How this entrepreneur quit his high-paying job in Canada to start an Ayurveda company
Ayurveda, which was once considered a “sunrise sector”, has today entered people’s daily vocabulary. Until a few years ago, the market only had a handful of prominent names such as Baidyanath, Patanjali, Emami, and Hamdard, but today, the scenario seems to be changing.
Not only are more entrepreneurs curious to explore this space but the vast potential in this market also compelled the Indian government to establish the AYUSH (Ayurveda, Yoga, Naturopathy, Unani, Siddha, Sowa-Rigpa and Homoeopathy) Ministry to promote Ayurveda and traditional medicines.
Launched in February 2020 by Ayush Aggarwal, Faridabad-basedis an Ayurveda company that is navigating its way into this market.
In a conversation with SMBStory, Ayush recalls that though he was working in a high-paying job in Canada before 2020, the urge to start something of his own made him restless. He found Ayurveda an interesting opportunity to explore his entrepreneurial dreams. He started work to launch a company that made Ayurveda products while also pursuing his full-time job, however, he quit two months later and returned to India.
“I was not very happy with the products which were being sold in India so I started doing my own market research, and even went to the Himalayas to explore the roots of Ayurveda,” he says.
So, Ayush invested Rs 30 lakh from his savings to start Rasayanam, which is bootstrapped to date with no plans to raise funding anytime soon.
Rasayanam’s first product was Shilajit resin, which Ayush says is made from shilajit extracted from the Gilgit mountain range situated in the Himalayas, and it took about a year’s research to develop it. “Long considered a panacea in Ayurveda, shilajit is widely known to improve immunity and balance metabolism,” he explains.
Gradually, the company rolled out other products such as Kashmiri saffron, Ajwa dates, Ashwagandha, Nano-curcumin, and more.
Combining modern science and traditional knowledge
Ayush says that Nano-curcumin is one of Rasayanam’s USPs, and represents a combination of modern science and traditional knowledge.
Curcumin is the principal active compound in turmeric and gives turmeric its antioxidant properties. “We use nanotechnology to extract pure curcumin, which makes it water-soluble and easy for the body to absorb,” Ayush explains.
The products are priced between Rs 500-Rs 3,000, and the founder mentions that the pricing strategy was decided by keeping the prices offered by competitors in mind. The company clocks Rs 45 lakh revenue per month, Ayush claims.
Ayush also expresses confidence that high pricing will not be a deterrent for consumers to buy the products because the quality they are providing is better than its competitors.
Strategies to stand out
According to a report by ResearchandMarkets, the Indian Ayurveda market was valued at Rs 300 billion in 2018, and is expected to reach Rs 710.87 billion by 2024, expanding at a compound annual growth rate (CAGR) of 16.06 percent, during the forecast period (2019-2024).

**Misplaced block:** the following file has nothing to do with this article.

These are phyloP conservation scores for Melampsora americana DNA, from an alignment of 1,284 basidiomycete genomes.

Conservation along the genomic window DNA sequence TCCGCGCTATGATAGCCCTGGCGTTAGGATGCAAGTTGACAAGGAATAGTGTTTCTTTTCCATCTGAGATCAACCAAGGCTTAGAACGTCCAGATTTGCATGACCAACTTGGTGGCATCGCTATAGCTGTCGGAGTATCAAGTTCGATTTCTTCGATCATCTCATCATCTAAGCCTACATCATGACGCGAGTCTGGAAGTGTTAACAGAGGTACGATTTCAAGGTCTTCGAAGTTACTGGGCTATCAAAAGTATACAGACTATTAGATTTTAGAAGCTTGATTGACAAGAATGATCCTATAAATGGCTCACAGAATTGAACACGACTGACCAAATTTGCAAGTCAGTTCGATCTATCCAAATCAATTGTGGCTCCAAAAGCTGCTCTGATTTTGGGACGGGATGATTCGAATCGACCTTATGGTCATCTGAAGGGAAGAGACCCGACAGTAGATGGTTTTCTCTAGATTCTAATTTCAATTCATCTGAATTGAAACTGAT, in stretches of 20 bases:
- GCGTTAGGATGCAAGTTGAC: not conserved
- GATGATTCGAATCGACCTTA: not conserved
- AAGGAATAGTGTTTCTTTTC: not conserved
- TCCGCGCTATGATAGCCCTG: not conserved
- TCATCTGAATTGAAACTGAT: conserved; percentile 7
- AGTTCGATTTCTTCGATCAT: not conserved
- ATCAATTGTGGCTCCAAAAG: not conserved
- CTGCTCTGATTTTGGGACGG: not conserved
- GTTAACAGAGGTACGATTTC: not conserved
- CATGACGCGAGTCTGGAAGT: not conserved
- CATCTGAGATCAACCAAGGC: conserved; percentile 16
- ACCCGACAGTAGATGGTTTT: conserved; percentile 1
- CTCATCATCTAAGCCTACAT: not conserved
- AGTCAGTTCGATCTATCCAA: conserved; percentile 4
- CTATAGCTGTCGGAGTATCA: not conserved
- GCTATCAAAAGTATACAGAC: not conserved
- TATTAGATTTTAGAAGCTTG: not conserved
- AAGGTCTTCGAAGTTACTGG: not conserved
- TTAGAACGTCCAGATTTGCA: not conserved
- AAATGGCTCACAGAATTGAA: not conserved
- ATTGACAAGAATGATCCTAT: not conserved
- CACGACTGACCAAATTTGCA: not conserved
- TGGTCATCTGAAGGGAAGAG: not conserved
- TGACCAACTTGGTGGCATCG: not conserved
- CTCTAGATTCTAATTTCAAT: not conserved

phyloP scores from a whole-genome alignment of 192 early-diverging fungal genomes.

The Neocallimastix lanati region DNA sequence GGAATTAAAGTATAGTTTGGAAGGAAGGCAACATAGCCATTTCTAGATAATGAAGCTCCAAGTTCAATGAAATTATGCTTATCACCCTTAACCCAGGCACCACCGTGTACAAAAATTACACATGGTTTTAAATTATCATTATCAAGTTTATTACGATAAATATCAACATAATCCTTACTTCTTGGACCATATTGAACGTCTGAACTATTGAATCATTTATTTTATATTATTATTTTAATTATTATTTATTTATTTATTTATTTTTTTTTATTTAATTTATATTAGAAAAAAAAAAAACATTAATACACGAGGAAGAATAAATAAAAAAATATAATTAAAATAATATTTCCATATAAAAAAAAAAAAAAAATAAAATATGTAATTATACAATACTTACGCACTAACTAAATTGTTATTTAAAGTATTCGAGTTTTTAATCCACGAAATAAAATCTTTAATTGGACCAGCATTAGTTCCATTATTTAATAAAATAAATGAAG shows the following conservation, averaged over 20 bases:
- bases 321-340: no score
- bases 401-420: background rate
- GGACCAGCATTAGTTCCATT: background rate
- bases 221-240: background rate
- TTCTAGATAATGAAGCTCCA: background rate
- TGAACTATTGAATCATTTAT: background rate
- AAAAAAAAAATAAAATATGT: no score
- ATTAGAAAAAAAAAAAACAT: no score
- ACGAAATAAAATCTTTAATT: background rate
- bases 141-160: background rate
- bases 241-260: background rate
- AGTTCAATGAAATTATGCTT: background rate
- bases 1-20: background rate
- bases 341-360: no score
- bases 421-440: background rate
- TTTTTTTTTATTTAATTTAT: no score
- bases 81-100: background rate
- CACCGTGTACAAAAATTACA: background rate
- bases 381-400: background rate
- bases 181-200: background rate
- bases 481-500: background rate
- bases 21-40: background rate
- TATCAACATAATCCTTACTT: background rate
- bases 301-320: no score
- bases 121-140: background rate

Ayush says he is aware that this market has now become “deadly competitive.” He further adds that the company’s focus is on generating content to communicate the intent and vision of the brand to its potential customers and target audience.
“Education has been the biggest issue. Since there are so many brands in the market, people are confused about what to buy,” he says, adding that the content produced by Rasayanam’s team conveys information about the products, including their utility, benefits, and more.
“It is essential for us that the customer understands the product and its benefits before buying,” he adds.
An omnichannel approach
Rasayanam operates on a D2C (direct-to-consumer) strategy and sells through its website as well as ecommerce platforms such as Amazon and Flipkart.
Ayush also points out that while Delhi and Mumbai are its main markets, the brand gets a lot of demand from cities and small towns in Uttar Pradesh, Bihar, Arunachal Pradesh, etc. He also adds that the company also plans to sell its products through doctors and premium ayurvedic stores.
As people have become more conscious about their health amid the pandemic, the crisis has played a major role in accelerating the awareness around Ayurvedic products and bolstered their adoption. Ayush claims that the company is growing at a rate of 20 percent per month this year, and is projecting a 90 percent growth in revenues in this fiscal year.
To ensure sustained growth, the brand is collaborating with doctors to understand the health issues that plague people and develop Ayurvedic solutions to solve them. The next product line by Rasayanam will focus on solving digestive problems.
“We are in no hurry to launch products one after another because our focus is quality. And that requires time,” he concludes.
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Edited by Kanishk Singh